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Bengal Tiger at the Baghdad Zoo

Bengal Tiger at the Baghdad Zoo

In case you’ve been on an extended trip (as I was until recently), or in a somnambulistic state, there’s reason to celebrate for those of us who follow the local theatre scene. We now have a brand new company in town, and, judging by its most recent production, it’s a group well worth watching.

Under its formal name, EPOCH (Empowering People of Color Hawai’i), the company is devoted to plays that express a greater diversity of thought, ideas and world views of people of color and to providing artists of color greater opportunities to work in all aspects of theatre-making.

Aside from TAG’s admirable series of August Wilson works, through which many outstanding  POC talents were first discovered, and Kumu Kahua’s  mission to present plays based on local issues and characters, the remainder of our community theatres generally feature mainstream plays and musicals. Standing quite apart from the rest is Honolulu Theatre for Youth, which serves the younger generation beautifully and often produces plays with ethnic themes.

Although I was sorry to have missed EPOCH’s first offering, The Mother f*** with a Hat, I heard great reports about it so I was even more anxious to see the next production, Rajiv Joseph’s Bengal Tiger at the Baghdad Zoo.  The play, which was well received on Broadway, uses the actual incident of the bombing of the Baghdad Zoo and subsequent escape of many animals as its premise.

In the intimate Ong King Arts Center in Chinatown, the play opens with a scene between two young US  soldiers (Reb Beau Allen and Javonta Light) who are guarding the still captive tiger (Saul Rollason). While the soldiers banter and joke, the tiger ruminates on his fate, comparing his noble self to the stupid “leos” who chose to escape and subsequently were killed. While the dialogue is often humorous, there is a thread of angst and terror underlying the text. To describe the end of that opening scene would be to divulge much of the plot development. Suffice it to say that, during the course of the two acts, we meet a rich cast of characters ranging from Musa, the Kurdish Arabic language translator and former palace gardener (Maseeh Ganjali who also co-directed the play along with Edo Natasha); Uday Hussein, one of Saddam’s sons (Dezmond Gilla); his sister Hadia (Sienna Aczon); and a leper woman (Zina Torab Zadeh).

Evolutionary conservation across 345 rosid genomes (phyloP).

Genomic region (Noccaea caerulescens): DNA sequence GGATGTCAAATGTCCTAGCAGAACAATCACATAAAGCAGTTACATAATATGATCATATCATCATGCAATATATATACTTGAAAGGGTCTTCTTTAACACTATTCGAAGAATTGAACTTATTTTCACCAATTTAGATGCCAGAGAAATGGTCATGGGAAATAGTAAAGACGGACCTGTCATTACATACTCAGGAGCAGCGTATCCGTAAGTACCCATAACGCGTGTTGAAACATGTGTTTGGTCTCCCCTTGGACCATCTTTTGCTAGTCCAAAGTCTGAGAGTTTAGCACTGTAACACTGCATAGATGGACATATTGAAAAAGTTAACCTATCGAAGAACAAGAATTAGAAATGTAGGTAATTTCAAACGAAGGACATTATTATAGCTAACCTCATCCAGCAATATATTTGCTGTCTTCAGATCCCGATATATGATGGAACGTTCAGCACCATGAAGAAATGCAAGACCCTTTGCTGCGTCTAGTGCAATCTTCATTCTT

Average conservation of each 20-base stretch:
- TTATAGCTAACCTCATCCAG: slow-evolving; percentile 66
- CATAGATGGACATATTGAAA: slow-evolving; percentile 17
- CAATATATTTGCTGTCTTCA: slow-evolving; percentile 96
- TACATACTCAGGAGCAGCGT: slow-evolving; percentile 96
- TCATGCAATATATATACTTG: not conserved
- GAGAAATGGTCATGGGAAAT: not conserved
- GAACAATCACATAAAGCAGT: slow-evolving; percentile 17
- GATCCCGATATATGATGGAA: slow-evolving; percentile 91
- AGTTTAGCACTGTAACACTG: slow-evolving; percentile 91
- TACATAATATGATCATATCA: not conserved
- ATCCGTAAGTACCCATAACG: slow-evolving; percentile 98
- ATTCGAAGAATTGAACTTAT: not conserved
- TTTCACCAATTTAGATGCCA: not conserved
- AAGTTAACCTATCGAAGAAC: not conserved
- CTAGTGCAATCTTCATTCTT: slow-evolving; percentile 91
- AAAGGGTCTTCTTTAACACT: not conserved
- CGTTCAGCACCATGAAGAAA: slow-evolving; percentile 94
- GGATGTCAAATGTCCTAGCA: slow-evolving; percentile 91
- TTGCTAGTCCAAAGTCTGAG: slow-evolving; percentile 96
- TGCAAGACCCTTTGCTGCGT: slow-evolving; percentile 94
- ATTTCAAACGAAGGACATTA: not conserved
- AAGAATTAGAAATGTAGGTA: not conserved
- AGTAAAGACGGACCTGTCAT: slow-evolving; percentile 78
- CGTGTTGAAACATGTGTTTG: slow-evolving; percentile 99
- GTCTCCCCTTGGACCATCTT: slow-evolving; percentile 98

Not for the faint of heart, the play includes numerous scenes of violence and much foul language, all in keeping with the time and place in which the action is set.  By contrast there are also some deeply philosophical monologues – particularly those uttered by the ghost of the tiger. Yes, Virginia, there are ghosts in this play, and their reflections on the meaning of life are often moving and spiritual.

Without exception the actors deliver convincing and dynamic performances. Casting an English-speaking man as the Tiger was, of course, the playwright’s choice. Saul Rollason seems to have absorbed tiger DNA for his performance as he paces and bares his teeth, his head lolling side-to-side while delivering lines in a deep bass voice.

Maseeh Ganjali projects his anxiety as a translator as well as his yearning for his former occupation as a peaceful gardener, creator of beautiful animal topiary at the palace.

The soldiers, Allen and Light, show the impact such fighting can have on a warrior and are frighteningly convincing in their portrayals.

Petite Sienna Aczon, as the younger sister of Musa, the translator, offers the sole moments of joy and youth through her innocence and naivete. 

Dezmond Gilla, though struggling to keep his accent as Hussein’s son Uday, is convincingly cruel.and overpowering.

If I had to name the leading character in this play, I would say it is War, the thing that destroys everyone and everything in its wake. For a sobering and powerful glimpse of only a few of its casualities, look no further than Ong King Center.

With only three performances remaining  (Friday and Saturday at 7:30, Sunday at 3:30), I would urge any serious theatre-goer to order tickets now.  Go to Brown Paper Tickets to make your reservation.


EPOCH’s season includes the following must-see plays:

Intimate Apparel by two-time Pulitzer Prize winner Lynn Nottage

February 2-4 and 8-11

Yellow Face by Tony Award-winning David Henry Hwang

March 30-April 1, April 5-8

Aubergine by Julia Cho

May 18-20 and 24-27

By Carol Egan, community reviewer

Formerly the dance critic on the Honolulu Advertiser, she also has written articles and reviews for national, regional and local magazines and papers on the Mainland. Although her critical writing is mostly about dance, she is a passionate theatre-goer and tries to see all the offerings presented by Honolulu’s many theatres.

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